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High Quality, Low Price: Ruger American Rifle Review

by G&A Staff   |  April 4th, 2012 20

This all-new bolt gun is a real departure for Ruger. With a retail price of just $449, it turns in head-shaking accuracy.

What would you think about a brand-new bolt-action hunting rifle from Ruger that weighs only 6.25 pounds, has a user-adjustable trigger, shoots minute of angle with factory ammunition, and carries a recommended retail price of only $449? Sounds pretty good, right?

Well, it’s here right now. It’s called the Ruger American Rifle, and it’s about as different from any of Ruger’s previous bolt-action rifles as you can get.

Available both in long-action and short-action configurations, the Ruger American Rifle is initially being offered in .30-06, .270 Winchester, .308 Winchester, and .243 Winchester; more chamberings will soon follow. Unlike Ruger’s legendary 43-year-old Model 77 and newer Hawkeye series bolt-action guns, the Ruger American’s fully enclosed receiver is drilled and tapped for Winchester Model 70 scope mounts, and a set of Weaver No. 46 crosscut bases is included with  each gun. That’s right, no Ruger rings.The American Rifle also has the new Ruger Marksman Adjustable 3- to 5-pound user-adjustable trigger, a two-position tang safety, a fast-locktime fire-control mechanism, a detachable rotary magazine, and a lightweight synthetic stock with a patent-pending free-float bedding system. It isn’t your daddy’s Ruger bolt gun.

New and Different
The Ruger American Rifle is an entirely new Ruger platform and features an investment-cast receiver with flat-angled exterior surfaces to eliminate any rotation in its bedding. It has a solid, closed top and an angled side-opening ejection port. There is a gas vent hole in the forward bolt-locking area for the rare event of a cartridge case rupture.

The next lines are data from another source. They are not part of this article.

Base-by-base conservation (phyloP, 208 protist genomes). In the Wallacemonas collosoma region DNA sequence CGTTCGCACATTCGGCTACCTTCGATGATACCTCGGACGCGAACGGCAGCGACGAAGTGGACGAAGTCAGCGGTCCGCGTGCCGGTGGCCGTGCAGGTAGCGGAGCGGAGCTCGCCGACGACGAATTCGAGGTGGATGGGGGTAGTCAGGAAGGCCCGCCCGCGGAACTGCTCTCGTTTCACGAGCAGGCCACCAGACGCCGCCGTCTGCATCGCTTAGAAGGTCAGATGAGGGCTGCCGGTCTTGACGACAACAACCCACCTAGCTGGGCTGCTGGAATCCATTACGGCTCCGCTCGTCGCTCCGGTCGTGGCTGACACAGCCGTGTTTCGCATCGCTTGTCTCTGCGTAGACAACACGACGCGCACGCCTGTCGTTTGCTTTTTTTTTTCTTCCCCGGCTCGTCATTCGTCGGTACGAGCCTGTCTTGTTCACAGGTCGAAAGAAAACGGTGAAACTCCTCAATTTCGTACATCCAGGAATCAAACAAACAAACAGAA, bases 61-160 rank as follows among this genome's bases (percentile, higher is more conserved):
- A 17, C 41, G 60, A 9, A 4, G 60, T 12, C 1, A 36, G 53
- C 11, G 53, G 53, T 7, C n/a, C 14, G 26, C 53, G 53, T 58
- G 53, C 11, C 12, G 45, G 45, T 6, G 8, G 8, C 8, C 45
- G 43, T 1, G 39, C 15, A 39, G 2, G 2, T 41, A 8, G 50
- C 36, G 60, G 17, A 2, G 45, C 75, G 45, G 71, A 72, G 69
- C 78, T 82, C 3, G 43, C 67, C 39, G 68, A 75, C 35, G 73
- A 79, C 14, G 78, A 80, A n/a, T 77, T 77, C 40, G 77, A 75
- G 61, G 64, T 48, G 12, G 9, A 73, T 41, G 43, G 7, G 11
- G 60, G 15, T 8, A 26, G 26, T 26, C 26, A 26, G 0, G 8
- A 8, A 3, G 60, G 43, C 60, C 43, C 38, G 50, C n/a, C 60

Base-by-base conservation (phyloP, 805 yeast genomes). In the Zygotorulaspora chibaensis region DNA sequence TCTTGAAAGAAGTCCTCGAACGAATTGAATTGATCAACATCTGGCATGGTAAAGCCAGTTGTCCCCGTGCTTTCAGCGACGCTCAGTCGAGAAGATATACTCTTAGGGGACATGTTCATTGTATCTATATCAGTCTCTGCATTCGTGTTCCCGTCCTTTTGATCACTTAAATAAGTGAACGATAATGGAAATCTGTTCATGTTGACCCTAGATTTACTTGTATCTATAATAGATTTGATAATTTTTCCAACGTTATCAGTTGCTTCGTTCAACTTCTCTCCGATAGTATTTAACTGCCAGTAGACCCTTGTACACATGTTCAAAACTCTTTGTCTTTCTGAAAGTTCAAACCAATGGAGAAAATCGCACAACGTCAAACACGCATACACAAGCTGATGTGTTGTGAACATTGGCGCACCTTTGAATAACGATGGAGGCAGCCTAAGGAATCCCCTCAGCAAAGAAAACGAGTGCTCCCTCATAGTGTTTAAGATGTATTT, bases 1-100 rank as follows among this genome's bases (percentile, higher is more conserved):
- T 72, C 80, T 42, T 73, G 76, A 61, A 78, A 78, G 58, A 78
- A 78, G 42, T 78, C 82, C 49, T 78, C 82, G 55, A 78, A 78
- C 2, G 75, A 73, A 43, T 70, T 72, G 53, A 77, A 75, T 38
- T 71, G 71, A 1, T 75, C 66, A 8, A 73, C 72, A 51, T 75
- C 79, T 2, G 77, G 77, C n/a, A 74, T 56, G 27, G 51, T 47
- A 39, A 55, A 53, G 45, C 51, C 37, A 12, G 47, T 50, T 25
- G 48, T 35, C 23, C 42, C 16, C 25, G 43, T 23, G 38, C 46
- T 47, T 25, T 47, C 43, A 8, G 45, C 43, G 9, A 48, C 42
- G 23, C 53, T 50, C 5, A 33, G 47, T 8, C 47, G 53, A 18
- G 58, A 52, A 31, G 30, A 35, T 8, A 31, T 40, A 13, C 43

The bolt is full diameter throughout its length and carries three locking lugs that allow for a 70-degree throw, which keeps the bolt handle fully clear of any scope when cycling. Dual cocking cams are employed for smooth cycling; it’s nearly impossible to make the bolt bind no matter how off-line you pull or shove it.

Bolt removal is easy. Simply pull it to the rear while simultaneously pressing on the rear of the boltstop located on the left rear side of the receiver. Complete instructions for bolt disassembly are included in the American Rifle’s manual, but it will be a very rare occurrence for any normal user to need to take it apart.

The naturally ambidextrous, two-position manual tang safety on the American is located immediately behind the boltsleeve (much like the original Ruger Model 77 safety from way back when), which is where I think all safeties should be located on all rifles, falling within the natural reach of the firing hand thumb whether shooting right-handed or left-handed. The safety selector can be moved from the “Fire” position to the “Safe” position only when the firing pin is cocked, and the bolt can be cycled while the safety is engaged. When the bolt handle is fully raised to cock the firing pin, the cocking piece will protrude from the rear of the bolt shroud, providing a visual/tactile cocking indicator. Plus, the manual tang safety is complemented by a passive, trigger-mounted safety that positively locks the trigger unless it is physically squeezed.